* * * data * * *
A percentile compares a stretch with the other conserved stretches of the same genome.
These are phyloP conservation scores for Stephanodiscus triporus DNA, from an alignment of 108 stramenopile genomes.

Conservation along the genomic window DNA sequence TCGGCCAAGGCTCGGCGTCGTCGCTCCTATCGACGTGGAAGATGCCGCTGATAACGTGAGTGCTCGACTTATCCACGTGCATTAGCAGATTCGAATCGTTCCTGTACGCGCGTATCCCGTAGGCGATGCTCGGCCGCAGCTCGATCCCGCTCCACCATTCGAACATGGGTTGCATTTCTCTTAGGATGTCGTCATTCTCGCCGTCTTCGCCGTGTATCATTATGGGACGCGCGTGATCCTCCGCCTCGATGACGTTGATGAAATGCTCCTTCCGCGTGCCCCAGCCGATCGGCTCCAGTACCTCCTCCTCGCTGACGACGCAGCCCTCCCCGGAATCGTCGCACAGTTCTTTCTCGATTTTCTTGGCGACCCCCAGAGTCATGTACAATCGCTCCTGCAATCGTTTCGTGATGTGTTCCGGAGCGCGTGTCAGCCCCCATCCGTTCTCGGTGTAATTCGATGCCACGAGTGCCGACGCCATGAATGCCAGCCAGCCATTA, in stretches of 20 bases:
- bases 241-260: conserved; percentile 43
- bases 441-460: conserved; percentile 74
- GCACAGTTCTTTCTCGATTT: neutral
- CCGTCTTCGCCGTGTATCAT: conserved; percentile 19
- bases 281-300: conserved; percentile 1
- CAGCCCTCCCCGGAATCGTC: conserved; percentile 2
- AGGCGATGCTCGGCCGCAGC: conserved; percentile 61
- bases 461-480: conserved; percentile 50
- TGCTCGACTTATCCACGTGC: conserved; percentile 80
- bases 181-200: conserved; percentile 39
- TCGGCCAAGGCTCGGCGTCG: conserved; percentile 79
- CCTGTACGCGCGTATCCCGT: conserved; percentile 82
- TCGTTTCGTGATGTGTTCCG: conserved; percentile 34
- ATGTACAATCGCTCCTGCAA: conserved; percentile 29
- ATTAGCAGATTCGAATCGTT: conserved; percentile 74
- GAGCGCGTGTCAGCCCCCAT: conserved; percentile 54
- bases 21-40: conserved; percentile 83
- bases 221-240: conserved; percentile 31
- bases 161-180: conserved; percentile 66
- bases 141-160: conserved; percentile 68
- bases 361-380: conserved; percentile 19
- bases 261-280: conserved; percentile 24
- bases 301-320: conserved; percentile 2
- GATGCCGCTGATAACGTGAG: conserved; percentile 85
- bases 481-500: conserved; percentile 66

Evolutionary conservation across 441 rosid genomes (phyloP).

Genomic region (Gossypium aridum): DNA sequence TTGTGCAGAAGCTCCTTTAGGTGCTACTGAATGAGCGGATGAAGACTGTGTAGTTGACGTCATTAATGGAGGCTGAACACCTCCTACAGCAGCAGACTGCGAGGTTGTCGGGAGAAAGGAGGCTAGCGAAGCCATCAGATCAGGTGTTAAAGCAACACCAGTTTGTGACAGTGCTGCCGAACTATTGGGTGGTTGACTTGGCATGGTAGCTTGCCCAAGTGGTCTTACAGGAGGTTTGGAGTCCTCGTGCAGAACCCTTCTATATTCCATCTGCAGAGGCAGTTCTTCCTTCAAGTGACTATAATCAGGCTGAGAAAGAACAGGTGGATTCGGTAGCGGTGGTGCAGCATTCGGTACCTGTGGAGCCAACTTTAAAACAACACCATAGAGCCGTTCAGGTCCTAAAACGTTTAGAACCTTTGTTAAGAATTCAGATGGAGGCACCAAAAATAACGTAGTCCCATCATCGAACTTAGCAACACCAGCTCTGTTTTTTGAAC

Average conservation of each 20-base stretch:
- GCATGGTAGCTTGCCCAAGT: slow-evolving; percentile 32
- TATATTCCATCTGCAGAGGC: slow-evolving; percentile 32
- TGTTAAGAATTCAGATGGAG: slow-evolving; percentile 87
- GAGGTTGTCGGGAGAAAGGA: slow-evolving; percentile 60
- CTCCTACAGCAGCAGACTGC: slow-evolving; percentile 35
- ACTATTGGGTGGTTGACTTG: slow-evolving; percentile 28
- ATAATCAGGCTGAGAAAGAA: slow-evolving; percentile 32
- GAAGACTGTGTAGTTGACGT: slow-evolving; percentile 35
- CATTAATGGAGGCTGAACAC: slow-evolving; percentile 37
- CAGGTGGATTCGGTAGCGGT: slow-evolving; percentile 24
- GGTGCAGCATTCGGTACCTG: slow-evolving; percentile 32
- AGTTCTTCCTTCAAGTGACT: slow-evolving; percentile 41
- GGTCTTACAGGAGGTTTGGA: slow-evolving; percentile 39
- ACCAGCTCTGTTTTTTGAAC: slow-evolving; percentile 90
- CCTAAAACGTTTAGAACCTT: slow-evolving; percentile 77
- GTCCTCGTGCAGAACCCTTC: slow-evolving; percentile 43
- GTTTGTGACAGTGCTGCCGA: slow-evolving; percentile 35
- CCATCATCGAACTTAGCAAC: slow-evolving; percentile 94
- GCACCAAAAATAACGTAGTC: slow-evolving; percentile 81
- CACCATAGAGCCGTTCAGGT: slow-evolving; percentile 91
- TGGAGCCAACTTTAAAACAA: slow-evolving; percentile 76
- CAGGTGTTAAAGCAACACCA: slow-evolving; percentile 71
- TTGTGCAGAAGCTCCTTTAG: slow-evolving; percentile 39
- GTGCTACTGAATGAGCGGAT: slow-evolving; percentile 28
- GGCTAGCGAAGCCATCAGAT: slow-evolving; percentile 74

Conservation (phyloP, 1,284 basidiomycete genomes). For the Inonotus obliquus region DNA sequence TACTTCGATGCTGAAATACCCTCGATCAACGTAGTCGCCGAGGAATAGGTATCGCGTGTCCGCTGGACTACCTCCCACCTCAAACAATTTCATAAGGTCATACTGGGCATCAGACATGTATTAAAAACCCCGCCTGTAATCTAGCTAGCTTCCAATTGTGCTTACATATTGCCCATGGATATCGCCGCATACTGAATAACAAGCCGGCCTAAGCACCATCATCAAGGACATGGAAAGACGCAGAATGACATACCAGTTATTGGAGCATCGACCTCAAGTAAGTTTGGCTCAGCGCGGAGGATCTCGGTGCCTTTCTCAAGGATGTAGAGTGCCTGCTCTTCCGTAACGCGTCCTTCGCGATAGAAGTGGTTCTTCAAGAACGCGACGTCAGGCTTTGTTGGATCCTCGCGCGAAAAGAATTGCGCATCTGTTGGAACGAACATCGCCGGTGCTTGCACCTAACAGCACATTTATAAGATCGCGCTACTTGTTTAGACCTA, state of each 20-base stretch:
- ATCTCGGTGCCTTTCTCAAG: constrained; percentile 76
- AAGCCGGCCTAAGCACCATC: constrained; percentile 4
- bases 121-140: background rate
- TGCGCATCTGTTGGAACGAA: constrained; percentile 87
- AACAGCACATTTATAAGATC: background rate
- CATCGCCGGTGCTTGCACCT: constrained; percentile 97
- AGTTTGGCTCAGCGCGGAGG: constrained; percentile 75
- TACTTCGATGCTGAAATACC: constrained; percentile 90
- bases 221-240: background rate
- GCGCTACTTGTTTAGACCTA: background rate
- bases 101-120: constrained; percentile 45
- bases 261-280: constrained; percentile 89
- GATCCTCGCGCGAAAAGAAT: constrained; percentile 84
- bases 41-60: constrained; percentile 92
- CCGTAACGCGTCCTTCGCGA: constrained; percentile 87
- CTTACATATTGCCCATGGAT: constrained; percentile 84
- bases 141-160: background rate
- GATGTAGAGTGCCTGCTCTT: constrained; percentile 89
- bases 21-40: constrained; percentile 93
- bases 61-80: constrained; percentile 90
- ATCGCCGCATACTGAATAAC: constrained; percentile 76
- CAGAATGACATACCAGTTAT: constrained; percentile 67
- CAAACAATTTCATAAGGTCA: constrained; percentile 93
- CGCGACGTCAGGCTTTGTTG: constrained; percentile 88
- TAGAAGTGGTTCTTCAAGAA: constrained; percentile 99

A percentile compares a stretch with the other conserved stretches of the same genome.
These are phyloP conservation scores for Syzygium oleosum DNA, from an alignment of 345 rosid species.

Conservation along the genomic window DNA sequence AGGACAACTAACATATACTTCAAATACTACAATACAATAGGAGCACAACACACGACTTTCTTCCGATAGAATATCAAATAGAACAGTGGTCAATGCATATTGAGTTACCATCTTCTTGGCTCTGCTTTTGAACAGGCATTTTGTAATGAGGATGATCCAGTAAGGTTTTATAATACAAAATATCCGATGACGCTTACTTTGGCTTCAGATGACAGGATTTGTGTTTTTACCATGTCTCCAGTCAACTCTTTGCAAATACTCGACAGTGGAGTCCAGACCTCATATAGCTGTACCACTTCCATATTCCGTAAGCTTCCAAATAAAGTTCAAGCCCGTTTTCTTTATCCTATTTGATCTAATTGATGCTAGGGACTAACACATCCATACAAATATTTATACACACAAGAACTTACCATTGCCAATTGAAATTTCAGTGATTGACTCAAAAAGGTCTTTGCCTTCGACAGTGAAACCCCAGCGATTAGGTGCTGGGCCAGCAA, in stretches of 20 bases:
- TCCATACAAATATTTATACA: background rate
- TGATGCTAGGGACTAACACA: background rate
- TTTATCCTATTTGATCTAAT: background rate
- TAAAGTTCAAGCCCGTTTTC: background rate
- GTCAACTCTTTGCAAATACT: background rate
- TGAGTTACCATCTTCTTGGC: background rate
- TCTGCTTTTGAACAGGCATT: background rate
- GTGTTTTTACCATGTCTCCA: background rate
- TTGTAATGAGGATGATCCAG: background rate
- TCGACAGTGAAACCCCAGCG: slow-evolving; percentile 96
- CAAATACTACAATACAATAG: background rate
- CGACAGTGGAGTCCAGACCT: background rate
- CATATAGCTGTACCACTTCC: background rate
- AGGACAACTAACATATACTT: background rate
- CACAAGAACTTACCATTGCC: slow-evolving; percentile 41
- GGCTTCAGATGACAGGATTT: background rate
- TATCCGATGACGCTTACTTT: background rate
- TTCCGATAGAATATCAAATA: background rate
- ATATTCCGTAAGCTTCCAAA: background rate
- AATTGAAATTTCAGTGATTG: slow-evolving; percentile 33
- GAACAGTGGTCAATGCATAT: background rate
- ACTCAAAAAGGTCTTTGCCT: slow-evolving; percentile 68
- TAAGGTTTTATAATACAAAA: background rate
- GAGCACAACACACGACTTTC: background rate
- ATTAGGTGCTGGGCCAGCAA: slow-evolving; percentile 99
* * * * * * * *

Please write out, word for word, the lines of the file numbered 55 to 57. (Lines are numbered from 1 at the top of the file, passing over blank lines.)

- GTGCTACTGAATGAGCGGAT: slow-evolving; percentile 28
- GGCTAGCGAAGCCATCAGAT: slow-evolving; percentile 74

Conservation (phyloP, 1,284 basidiomycete genomes). For the Inonotus obliquus region DNA sequence TACTTCGATGCTGAAATACCCTCGATCAACGTAGTCGCCGAGGAATAGGTATCGCGTGTCCGCTGGACTACCTCCCACCTCAAACAATTTCATAAGGTCATACTGGGCATCAGACATGTATTAAAAACCCCGCCTGTAATCTAGCTAGCTTCCAATTGTGCTTACATATTGCCCATGGATATCGCCGCATACTGAATAACAAGCCGGCCTAAGCACCATCATCAAGGACATGGAAAGACGCAGAATGACATACCAGTTATTGGAGCATCGACCTCAAGTAAGTTTGGCTCAGCGCGGAGGATCTCGGTGCCTTTCTCAAGGATGTAGAGTGCCTGCTCTTCCGTAACGCGTCCTTCGCGATAGAAGTGGTTCTTCAAGAACGCGACGTCAGGCTTTGTTGGATCCTCGCGCGAAAAGAATTGCGCATCTGTTGGAACGAACATCGCCGGTGCTTGCACCTAACAGCACATTTATAAGATCGCGCTACTTGTTTAGACCTA, state of each 20-base stretch: